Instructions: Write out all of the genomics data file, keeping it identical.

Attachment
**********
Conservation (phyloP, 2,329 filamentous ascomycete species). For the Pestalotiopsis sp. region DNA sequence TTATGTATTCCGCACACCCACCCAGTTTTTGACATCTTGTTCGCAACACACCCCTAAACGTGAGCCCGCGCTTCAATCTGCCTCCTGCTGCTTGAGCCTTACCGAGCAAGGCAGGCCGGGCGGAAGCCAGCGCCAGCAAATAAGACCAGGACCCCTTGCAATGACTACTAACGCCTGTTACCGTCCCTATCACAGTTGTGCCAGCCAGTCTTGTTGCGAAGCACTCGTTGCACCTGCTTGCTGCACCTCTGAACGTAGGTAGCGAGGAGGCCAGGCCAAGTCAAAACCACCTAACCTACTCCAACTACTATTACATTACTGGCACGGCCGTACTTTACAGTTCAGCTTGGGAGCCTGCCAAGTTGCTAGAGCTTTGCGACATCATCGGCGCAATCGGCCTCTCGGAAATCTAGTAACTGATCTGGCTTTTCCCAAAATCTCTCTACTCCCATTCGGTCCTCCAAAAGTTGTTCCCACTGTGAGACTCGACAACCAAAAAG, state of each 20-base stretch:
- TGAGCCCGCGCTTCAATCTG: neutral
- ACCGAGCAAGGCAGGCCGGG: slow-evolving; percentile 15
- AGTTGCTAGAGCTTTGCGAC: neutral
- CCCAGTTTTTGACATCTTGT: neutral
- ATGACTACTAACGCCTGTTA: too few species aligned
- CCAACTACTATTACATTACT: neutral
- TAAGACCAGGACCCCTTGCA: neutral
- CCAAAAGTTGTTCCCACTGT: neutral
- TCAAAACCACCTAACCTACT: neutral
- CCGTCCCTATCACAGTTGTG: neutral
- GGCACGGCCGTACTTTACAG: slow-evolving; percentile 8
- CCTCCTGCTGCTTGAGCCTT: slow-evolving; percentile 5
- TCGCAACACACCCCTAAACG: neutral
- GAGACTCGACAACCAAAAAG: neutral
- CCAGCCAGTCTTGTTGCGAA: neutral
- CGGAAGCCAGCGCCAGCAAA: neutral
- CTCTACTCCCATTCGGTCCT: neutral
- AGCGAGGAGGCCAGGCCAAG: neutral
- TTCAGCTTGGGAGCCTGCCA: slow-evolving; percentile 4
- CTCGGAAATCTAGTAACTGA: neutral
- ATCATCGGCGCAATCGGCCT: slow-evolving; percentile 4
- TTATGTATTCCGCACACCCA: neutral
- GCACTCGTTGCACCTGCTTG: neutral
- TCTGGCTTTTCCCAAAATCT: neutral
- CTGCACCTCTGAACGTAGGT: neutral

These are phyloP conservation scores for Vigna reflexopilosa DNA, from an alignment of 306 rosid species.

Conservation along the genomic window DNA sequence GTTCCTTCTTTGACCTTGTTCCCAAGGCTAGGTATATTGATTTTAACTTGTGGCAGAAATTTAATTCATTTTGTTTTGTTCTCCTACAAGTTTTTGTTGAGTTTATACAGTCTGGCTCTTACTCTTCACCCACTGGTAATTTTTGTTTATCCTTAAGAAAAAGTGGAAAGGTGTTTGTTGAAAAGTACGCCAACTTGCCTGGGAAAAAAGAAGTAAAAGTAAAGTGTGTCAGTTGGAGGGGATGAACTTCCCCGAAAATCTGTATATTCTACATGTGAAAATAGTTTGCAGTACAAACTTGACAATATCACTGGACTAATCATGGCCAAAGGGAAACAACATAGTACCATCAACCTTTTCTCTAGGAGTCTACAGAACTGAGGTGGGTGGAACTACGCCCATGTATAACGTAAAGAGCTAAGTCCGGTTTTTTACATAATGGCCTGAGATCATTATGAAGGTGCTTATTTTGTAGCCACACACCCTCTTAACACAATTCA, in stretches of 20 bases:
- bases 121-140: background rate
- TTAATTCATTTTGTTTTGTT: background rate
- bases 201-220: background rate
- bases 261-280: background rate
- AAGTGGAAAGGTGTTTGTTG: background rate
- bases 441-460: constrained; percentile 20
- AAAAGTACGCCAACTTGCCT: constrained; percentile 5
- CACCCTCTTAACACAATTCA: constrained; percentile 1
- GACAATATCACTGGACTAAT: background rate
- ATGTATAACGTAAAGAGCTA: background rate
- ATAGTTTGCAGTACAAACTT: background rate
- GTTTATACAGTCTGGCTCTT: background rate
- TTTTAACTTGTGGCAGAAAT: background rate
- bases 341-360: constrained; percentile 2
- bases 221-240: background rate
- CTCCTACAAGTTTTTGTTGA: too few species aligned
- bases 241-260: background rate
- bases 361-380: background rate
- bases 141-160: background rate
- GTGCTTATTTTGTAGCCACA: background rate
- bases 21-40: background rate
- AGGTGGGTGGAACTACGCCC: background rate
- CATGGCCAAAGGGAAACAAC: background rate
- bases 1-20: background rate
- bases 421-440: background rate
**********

Conservation (phyloP, 2,329 filamentous ascomycete species). For the Pestalotiopsis sp. region DNA sequence TTATGTATTCCGCACACCCACCCAGTTTTTGACATCTTGTTCGCAACACACCCCTAAACGTGAGCCCGCGCTTCAATCTGCCTCCTGCTGCTTGAGCCTTACCGAGCAAGGCAGGCCGGGCGGAAGCCAGCGCCAGCAAATAAGACCAGGACCCCTTGCAATGACTACTAACGCCTGTTACCGTCCCTATCACAGTTGTGCCAGCCAGTCTTGTTGCGAAGCACTCGTTGCACCTGCTTGCTGCACCTCTGAACGTAGGTAGCGAGGAGGCCAGGCCAAGTCAAAACCACCTAACCTACTCCAACTACTATTACATTACTGGCACGGCCGTACTTTACAGTTCAGCTTGGGAGCCTGCCAAGTTGCTAGAGCTTTGCGACATCATCGGCGCAATCGGCCTCTCGGAAATCTAGTAACTGATCTGGCTTTTCCCAAAATCTCTCTACTCCCATTCGGTCCTCCAAAAGTTGTTCCCACTGTGAGACTCGACAACCAAAAAG, state of each 20-base stretch:
- TGAGCCCGCGCTTCAATCTG: neutral
- ACCGAGCAAGGCAGGCCGGG: slow-evolving; percentile 15
- AGTTGCTAGAGCTTTGCGAC: neutral
- CCCAGTTTTTGACATCTTGT: neutral
- ATGACTACTAACGCCTGTTA: too few species aligned
- CCAACTACTATTACATTACT: neutral
- TAAGACCAGGACCCCTTGCA: neutral
- CCAAAAGTTGTTCCCACTGT: neutral
- TCAAAACCACCTAACCTACT: neutral
- CCGTCCCTATCACAGTTGTG: neutral
- GGCACGGCCGTACTTTACAG: slow-evolving; percentile 8
- CCTCCTGCTGCTTGAGCCTT: slow-evolving; percentile 5
- TCGCAACACACCCCTAAACG: neutral
- GAGACTCGACAACCAAAAAG: neutral
- CCAGCCAGTCTTGTTGCGAA: neutral
- CGGAAGCCAGCGCCAGCAAA: neutral
- CTCTACTCCCATTCGGTCCT: neutral
- AGCGAGGAGGCCAGGCCAAG: neutral
- TTCAGCTTGGGAGCCTGCCA: slow-evolving; percentile 4
- CTCGGAAATCTAGTAACTGA: neutral
- ATCATCGGCGCAATCGGCCT: slow-evolving; percentile 4
- TTATGTATTCCGCACACCCA: neutral
- GCACTCGTTGCACCTGCTTG: neutral
- TCTGGCTTTTCCCAAAATCT: neutral
- CTGCACCTCTGAACGTAGGT: neutral

These are phyloP conservation scores for Vigna reflexopilosa DNA, from an alignment of 306 rosid species.

Conservation along the genomic window DNA sequence GTTCCTTCTTTGACCTTGTTCCCAAGGCTAGGTATATTGATTTTAACTTGTGGCAGAAATTTAATTCATTTTGTTTTGTTCTCCTACAAGTTTTTGTTGAGTTTATACAGTCTGGCTCTTACTCTTCACCCACTGGTAATTTTTGTTTATCCTTAAGAAAAAGTGGAAAGGTGTTTGTTGAAAAGTACGCCAACTTGCCTGGGAAAAAAGAAGTAAAAGTAAAGTGTGTCAGTTGGAGGGGATGAACTTCCCCGAAAATCTGTATATTCTACATGTGAAAATAGTTTGCAGTACAAACTTGACAATATCACTGGACTAATCATGGCCAAAGGGAAACAACATAGTACCATCAACCTTTTCTCTAGGAGTCTACAGAACTGAGGTGGGTGGAACTACGCCCATGTATAACGTAAAGAGCTAAGTCCGGTTTTTTACATAATGGCCTGAGATCATTATGAAGGTGCTTATTTTGTAGCCACACACCCTCTTAACACAATTCA, in stretches of 20 bases:
- bases 121-140: background rate
- TTAATTCATTTTGTTTTGTT: background rate
- bases 201-220: background rate
- bases 261-280: background rate
- AAGTGGAAAGGTGTTTGTTG: background rate
- bases 441-460: constrained; percentile 20
- AAAAGTACGCCAACTTGCCT: constrained; percentile 5
- CACCCTCTTAACACAATTCA: constrained; percentile 1
- GACAATATCACTGGACTAAT: background rate
- ATGTATAACGTAAAGAGCTA: background rate
- ATAGTTTGCAGTACAAACTT: background rate
- GTTTATACAGTCTGGCTCTT: background rate
- TTTTAACTTGTGGCAGAAAT: background rate
- bases 341-360: constrained; percentile 2
- bases 221-240: background rate
- CTCCTACAAGTTTTTGTTGA: too few species aligned
- bases 241-260: background rate
- bases 361-380: background rate
- bases 141-160: background rate
- GTGCTTATTTTGTAGCCACA: background rate
- bases 21-40: background rate
- AGGTGGGTGGAACTACGCCC: background rate
- CATGGCCAAAGGGAAACAAC: background rate
- bases 1-20: background rate
- bases 421-440: background rate